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Title: "...not so much wrinkled, nothing so aged as this seems": The "Stone Statue" of Hermione in The Winter's Tale and Critical Feminist Gerontology
Authors: Panda, Ujjwal Kumar
Keywords: Gerontology
Issue Date: 2020
Publisher: Vidyasagar University , Midnapore , West Bengal , India
Series/Report no.: Journal of the Department of English;Vol 13 No 1 [2020]
Abstract: The paper seeks to reexamine the character of Hermione in Shakespeare's The Winter's Tale - her trial in the hand of the sexist patriarchal authority in Early Modern England, her transformation into a stone statue for sixteen long years and her final coming back to life from the viewpoint of Critical Feminist Gerontology. Feminist Gerontological researches form a critical perspective to analyze the conditions under which women grow older in our society and how their age is governed by the patriarchal assignations of social and gender roles. The term "old woman" carries with it the unavoidable aura of negativism as opposed to "old man". The term leads us to the unmistakable cultural association of an old woman with menopause, wrinkles, gray hair, the body, beauty and sexuality or to the biomedicalization of a senior woman in terms of her physical deterioration. From this point of view, Leontes's suspicions of his pregnant wife cheating on him with his friend, King Polixenes, is closely related to the Elizabethan assumption that women are promiscuous and unfaithful by nature ( remember Donne's assertions in "Goe, and Catche a Falling Starre" ). The construction of gendered identity in family which is basically a patriarchal construct relied largely upon the normative stereotype of women being inferior to men and set to perform the household roles and childbearing being unconditionally faithful to the patriarchal gender prerogatives. Naturally, a young woman is all flesh and the old woman is all stone. The first reaction of Leontes after Paulina unveils the curtain from Hermione's stone statue is not one of joy or remorse but a realization of her being wrinkled and aged. Hermione also accepts her fate curtly and calmly because the security of a family is important for an old woman. Her gesture refers to the unmistakable truth that the process of aging for a woman is significantly different from the process of aging for a man.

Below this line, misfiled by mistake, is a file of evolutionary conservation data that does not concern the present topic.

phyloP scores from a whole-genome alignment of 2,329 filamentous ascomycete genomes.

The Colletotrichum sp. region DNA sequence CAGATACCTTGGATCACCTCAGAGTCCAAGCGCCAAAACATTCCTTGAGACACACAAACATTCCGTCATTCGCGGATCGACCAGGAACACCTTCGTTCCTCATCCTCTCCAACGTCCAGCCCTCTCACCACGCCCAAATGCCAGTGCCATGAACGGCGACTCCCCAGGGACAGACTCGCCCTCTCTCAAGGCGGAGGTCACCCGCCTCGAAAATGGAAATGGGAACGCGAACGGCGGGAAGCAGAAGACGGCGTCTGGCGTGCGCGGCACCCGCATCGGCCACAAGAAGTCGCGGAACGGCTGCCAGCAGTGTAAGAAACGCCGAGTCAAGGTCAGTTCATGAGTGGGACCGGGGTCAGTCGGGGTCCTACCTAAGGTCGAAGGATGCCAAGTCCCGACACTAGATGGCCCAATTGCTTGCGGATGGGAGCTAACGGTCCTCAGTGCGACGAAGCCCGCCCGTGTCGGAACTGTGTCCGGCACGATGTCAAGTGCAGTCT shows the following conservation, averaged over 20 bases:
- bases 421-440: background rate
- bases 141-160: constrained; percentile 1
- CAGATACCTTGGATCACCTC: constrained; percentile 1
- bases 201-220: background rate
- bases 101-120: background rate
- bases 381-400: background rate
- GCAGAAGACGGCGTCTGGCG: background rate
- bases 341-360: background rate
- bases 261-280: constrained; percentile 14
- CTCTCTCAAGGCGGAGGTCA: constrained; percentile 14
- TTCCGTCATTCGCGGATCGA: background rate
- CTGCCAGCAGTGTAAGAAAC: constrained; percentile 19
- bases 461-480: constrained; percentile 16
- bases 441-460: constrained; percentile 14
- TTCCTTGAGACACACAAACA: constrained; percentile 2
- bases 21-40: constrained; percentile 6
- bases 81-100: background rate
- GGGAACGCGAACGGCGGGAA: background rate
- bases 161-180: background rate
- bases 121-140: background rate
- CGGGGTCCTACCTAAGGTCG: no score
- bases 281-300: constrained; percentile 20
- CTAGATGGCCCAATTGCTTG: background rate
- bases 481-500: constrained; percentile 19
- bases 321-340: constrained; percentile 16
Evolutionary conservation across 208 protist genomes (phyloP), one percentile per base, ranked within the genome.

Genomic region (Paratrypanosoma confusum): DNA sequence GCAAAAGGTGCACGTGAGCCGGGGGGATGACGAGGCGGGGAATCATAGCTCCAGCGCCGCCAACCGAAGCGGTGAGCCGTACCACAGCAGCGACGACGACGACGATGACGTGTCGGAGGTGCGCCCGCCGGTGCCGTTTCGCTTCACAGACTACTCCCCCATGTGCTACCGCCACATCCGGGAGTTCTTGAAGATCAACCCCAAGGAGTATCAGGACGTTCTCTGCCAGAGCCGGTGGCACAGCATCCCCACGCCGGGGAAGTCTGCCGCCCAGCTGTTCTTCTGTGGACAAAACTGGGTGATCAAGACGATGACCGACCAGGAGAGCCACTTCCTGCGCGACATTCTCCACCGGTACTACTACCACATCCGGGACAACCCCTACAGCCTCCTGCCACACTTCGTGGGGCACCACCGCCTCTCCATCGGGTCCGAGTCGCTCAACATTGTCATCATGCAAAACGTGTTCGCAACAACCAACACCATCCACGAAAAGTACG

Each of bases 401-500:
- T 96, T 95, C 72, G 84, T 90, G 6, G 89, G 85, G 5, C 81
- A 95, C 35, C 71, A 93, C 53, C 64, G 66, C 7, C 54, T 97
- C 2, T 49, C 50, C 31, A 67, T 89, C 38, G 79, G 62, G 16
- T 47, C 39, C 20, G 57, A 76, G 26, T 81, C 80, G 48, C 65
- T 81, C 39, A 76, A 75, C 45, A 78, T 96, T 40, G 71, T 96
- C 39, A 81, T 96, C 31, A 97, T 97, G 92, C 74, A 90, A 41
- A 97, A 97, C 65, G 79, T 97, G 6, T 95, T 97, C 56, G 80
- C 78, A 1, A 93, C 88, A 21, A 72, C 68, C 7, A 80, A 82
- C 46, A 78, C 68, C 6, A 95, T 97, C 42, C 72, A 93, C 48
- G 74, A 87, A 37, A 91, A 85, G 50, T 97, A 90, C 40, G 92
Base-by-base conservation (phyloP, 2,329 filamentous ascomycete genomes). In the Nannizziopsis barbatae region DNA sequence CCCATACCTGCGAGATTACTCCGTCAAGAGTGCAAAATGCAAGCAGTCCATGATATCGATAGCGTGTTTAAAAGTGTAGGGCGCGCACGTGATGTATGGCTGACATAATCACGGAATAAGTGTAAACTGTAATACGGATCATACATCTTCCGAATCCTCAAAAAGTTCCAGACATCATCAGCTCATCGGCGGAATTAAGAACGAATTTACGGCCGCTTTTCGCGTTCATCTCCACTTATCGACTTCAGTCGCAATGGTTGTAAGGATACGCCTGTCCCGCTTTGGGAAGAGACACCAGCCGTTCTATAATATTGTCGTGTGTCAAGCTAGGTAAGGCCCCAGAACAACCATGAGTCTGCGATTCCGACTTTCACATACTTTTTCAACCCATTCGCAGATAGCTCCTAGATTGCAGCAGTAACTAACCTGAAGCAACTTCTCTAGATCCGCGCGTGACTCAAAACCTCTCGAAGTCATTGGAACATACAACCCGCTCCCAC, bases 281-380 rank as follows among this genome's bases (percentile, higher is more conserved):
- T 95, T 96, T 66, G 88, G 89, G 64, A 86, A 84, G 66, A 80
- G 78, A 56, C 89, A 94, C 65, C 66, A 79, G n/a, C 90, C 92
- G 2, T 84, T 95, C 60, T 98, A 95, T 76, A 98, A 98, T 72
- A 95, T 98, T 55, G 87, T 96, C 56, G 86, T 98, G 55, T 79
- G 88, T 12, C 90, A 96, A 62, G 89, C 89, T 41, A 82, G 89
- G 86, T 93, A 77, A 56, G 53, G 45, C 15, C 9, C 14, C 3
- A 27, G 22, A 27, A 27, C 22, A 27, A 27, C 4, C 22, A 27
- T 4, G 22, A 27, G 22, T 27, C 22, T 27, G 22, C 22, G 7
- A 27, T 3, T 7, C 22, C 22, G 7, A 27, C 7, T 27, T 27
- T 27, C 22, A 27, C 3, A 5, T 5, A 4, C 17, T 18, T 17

ISSN: 09733671
Appears in Collections:Journal of the Department of English - Vol 13 No 1 [2020]

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